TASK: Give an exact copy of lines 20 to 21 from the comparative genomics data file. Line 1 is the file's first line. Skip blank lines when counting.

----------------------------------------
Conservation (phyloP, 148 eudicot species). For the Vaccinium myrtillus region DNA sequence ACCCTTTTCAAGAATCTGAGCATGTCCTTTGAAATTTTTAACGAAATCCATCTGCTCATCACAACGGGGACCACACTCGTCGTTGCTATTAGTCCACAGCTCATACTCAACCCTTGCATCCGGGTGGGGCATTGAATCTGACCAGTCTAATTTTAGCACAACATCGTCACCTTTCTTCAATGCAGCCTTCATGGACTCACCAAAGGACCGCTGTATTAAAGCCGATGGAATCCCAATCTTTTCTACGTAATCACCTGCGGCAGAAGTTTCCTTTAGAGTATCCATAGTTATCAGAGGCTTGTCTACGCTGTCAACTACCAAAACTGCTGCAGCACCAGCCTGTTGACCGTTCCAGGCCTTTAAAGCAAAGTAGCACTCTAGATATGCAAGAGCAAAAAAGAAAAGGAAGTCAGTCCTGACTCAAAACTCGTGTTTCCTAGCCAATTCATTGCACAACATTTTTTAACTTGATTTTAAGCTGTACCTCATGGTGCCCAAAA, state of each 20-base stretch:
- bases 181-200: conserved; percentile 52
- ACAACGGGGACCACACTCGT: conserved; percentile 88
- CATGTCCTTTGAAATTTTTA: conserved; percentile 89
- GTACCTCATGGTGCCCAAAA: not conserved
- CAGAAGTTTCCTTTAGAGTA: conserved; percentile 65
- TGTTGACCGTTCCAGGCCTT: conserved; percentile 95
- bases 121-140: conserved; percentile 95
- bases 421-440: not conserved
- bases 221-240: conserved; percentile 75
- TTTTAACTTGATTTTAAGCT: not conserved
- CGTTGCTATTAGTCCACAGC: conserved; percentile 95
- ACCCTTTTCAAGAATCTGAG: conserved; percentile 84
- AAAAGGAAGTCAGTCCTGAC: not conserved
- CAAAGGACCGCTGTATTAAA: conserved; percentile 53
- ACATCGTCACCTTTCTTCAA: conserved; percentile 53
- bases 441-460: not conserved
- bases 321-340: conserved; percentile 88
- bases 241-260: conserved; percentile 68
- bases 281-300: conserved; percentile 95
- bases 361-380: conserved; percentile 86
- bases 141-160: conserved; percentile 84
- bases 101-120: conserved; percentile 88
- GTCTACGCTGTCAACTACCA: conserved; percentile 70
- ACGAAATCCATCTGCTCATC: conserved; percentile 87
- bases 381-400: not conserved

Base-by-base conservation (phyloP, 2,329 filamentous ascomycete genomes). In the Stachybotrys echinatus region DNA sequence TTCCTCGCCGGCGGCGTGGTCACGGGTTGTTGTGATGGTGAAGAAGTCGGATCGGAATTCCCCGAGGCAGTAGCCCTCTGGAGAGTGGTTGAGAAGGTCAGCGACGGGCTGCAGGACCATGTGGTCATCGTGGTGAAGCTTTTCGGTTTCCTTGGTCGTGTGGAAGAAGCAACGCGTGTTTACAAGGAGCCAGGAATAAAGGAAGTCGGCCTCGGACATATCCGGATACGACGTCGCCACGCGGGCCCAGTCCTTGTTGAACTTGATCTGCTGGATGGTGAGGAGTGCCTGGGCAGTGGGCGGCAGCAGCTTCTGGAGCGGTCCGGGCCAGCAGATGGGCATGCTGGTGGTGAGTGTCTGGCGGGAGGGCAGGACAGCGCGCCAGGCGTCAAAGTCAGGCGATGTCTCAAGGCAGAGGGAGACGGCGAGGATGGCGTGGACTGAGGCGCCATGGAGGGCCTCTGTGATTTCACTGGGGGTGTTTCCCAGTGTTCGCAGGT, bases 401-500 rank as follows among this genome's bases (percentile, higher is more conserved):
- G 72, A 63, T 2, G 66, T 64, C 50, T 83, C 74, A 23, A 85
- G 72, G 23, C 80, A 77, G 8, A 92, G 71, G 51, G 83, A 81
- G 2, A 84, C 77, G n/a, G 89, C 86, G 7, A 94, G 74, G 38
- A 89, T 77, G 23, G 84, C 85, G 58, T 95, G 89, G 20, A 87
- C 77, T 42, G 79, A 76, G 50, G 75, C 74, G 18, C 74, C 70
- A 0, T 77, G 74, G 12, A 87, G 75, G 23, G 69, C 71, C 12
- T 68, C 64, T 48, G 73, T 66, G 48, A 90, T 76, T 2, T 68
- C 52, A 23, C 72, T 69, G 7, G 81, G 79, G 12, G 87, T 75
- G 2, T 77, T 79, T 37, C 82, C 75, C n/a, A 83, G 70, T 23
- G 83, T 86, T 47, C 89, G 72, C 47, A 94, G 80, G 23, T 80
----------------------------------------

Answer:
- bases 281-300: conserved; percentile 95
- bases 361-380: conserved; percentile 86